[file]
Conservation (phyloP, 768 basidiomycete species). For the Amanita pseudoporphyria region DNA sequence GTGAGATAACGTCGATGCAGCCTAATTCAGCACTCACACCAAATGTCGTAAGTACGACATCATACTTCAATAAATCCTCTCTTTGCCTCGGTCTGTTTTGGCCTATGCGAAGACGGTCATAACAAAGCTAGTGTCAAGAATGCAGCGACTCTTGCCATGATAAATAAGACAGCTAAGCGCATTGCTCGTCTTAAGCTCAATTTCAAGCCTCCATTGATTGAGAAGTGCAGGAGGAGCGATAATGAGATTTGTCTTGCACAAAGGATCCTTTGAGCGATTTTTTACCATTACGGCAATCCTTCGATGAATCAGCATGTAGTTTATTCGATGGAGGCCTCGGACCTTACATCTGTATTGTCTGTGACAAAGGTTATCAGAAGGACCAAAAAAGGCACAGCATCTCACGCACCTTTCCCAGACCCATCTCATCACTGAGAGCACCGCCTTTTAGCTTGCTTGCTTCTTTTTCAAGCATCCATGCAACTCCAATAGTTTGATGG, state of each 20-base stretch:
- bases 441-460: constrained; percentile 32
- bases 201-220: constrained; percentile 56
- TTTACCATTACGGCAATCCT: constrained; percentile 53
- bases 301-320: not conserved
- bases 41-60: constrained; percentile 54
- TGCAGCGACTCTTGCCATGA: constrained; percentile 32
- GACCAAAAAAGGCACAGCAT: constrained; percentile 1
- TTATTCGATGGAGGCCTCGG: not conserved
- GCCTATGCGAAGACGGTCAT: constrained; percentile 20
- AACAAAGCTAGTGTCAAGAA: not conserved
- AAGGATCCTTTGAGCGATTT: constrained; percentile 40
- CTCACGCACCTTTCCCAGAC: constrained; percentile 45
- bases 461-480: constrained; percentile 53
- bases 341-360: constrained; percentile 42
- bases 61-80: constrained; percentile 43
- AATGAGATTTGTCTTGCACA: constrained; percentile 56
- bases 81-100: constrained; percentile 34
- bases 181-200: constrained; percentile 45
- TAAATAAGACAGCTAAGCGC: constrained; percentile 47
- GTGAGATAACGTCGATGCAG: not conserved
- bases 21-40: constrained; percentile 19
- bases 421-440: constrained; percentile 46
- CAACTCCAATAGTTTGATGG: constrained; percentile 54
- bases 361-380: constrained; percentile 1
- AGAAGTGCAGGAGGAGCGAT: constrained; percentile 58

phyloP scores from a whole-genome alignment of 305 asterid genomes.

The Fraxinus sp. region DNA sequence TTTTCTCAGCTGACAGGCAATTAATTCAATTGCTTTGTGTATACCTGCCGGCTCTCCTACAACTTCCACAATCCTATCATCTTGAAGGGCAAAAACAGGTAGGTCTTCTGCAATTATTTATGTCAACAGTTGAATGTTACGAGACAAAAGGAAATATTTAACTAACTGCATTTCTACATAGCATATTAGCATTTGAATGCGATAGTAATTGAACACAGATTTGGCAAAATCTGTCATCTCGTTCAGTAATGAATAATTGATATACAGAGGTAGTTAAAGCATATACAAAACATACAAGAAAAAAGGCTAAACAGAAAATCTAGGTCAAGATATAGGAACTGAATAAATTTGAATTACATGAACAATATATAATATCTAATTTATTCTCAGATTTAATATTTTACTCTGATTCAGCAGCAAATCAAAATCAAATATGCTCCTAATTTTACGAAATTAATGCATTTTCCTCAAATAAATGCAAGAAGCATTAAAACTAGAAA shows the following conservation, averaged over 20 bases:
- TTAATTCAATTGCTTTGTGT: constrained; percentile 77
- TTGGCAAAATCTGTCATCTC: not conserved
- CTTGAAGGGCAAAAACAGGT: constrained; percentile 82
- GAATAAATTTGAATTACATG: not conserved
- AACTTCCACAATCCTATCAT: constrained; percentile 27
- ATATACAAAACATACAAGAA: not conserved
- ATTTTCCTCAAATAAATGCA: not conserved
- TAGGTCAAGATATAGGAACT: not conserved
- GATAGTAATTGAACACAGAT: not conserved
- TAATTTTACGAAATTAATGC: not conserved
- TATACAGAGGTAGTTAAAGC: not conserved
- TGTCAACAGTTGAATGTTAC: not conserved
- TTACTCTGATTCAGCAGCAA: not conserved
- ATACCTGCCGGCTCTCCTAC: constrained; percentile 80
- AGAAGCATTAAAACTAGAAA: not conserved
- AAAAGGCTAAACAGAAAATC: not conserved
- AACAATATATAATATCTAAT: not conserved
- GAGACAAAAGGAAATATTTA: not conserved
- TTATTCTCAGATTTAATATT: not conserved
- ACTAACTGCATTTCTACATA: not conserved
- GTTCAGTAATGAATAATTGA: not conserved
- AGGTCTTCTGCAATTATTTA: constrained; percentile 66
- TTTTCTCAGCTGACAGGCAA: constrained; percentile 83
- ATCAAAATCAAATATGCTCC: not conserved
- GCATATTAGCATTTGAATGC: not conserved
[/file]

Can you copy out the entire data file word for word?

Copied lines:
Conservation (phyloP, 768 basidiomycete species). For the Amanita pseudoporphyria region DNA sequence GTGAGATAACGTCGATGCAGCCTAATTCAGCACTCACACCAAATGTCGTAAGTACGACATCATACTTCAATAAATCCTCTCTTTGCCTCGGTCTGTTTTGGCCTATGCGAAGACGGTCATAACAAAGCTAGTGTCAAGAATGCAGCGACTCTTGCCATGATAAATAAGACAGCTAAGCGCATTGCTCGTCTTAAGCTCAATTTCAAGCCTCCATTGATTGAGAAGTGCAGGAGGAGCGATAATGAGATTTGTCTTGCACAAAGGATCCTTTGAGCGATTTTTTACCATTACGGCAATCCTTCGATGAATCAGCATGTAGTTTATTCGATGGAGGCCTCGGACCTTACATCTGTATTGTCTGTGACAAAGGTTATCAGAAGGACCAAAAAAGGCACAGCATCTCACGCACCTTTCCCAGACCCATCTCATCACTGAGAGCACCGCCTTTTAGCTTGCTTGCTTCTTTTTCAAGCATCCATGCAACTCCAATAGTTTGATGG, state of each 20-base stretch:
- bases 441-460: constrained; percentile 32
- bases 201-220: constrained; percentile 56
- TTTACCATTACGGCAATCCT: constrained; percentile 53
- bases 301-320: not conserved
- bases 41-60: constrained; percentile 54
- TGCAGCGACTCTTGCCATGA: constrained; percentile 32
- GACCAAAAAAGGCACAGCAT: constrained; percentile 1
- TTATTCGATGGAGGCCTCGG: not conserved
- GCCTATGCGAAGACGGTCAT: constrained; percentile 20
- AACAAAGCTAGTGTCAAGAA: not conserved
- AAGGATCCTTTGAGCGATTT: constrained; percentile 40
- CTCACGCACCTTTCCCAGAC: constrained; percentile 45
- bases 461-480: constrained; percentile 53
- bases 341-360: constrained; percentile 42
- bases 61-80: constrained; percentile 43
- AATGAGATTTGTCTTGCACA: constrained; percentile 56
- bases 81-100: constrained; percentile 34
- bases 181-200: constrained; percentile 45
- TAAATAAGACAGCTAAGCGC: constrained; percentile 47
- GTGAGATAACGTCGATGCAG: not conserved
- bases 21-40: constrained; percentile 19
- bases 421-440: constrained; percentile 46
- CAACTCCAATAGTTTGATGG: constrained; percentile 54
- bases 361-380: constrained; percentile 1
- AGAAGTGCAGGAGGAGCGAT: constrained; percentile 58

phyloP scores from a whole-genome alignment of 305 asterid genomes.

The Fraxinus sp. region DNA sequence TTTTCTCAGCTGACAGGCAATTAATTCAATTGCTTTGTGTATACCTGCCGGCTCTCCTACAACTTCCACAATCCTATCATCTTGAAGGGCAAAAACAGGTAGGTCTTCTGCAATTATTTATGTCAACAGTTGAATGTTACGAGACAAAAGGAAATATTTAACTAACTGCATTTCTACATAGCATATTAGCATTTGAATGCGATAGTAATTGAACACAGATTTGGCAAAATCTGTCATCTCGTTCAGTAATGAATAATTGATATACAGAGGTAGTTAAAGCATATACAAAACATACAAGAAAAAAGGCTAAACAGAAAATCTAGGTCAAGATATAGGAACTGAATAAATTTGAATTACATGAACAATATATAATATCTAATTTATTCTCAGATTTAATATTTTACTCTGATTCAGCAGCAAATCAAAATCAAATATGCTCCTAATTTTACGAAATTAATGCATTTTCCTCAAATAAATGCAAGAAGCATTAAAACTAGAAA shows the following conservation, averaged over 20 bases:
- TTAATTCAATTGCTTTGTGT: constrained; percentile 77
- TTGGCAAAATCTGTCATCTC: not conserved
- CTTGAAGGGCAAAAACAGGT: constrained; percentile 82
- GAATAAATTTGAATTACATG: not conserved
- AACTTCCACAATCCTATCAT: constrained; percentile 27
- ATATACAAAACATACAAGAA: not conserved
- ATTTTCCTCAAATAAATGCA: not conserved
- TAGGTCAAGATATAGGAACT: not conserved
- GATAGTAATTGAACACAGAT: not conserved
- TAATTTTACGAAATTAATGC: not conserved
- TATACAGAGGTAGTTAAAGC: not conserved
- TGTCAACAGTTGAATGTTAC: not conserved
- TTACTCTGATTCAGCAGCAA: not conserved
- ATACCTGCCGGCTCTCCTAC: constrained; percentile 80
- AGAAGCATTAAAACTAGAAA: not conserved
- AAAAGGCTAAACAGAAAATC: not conserved
- AACAATATATAATATCTAAT: not conserved
- GAGACAAAAGGAAATATTTA: not conserved
- TTATTCTCAGATTTAATATT: not conserved
- ACTAACTGCATTTCTACATA: not conserved
- GTTCAGTAATGAATAATTGA: not conserved
- AGGTCTTCTGCAATTATTTA: constrained; percentile 66
- TTTTCTCAGCTGACAGGCAA: constrained; percentile 83
- ATCAAAATCAAATATGCTCC: not conserved
- GCATATTAGCATTTGAATGC: not conserved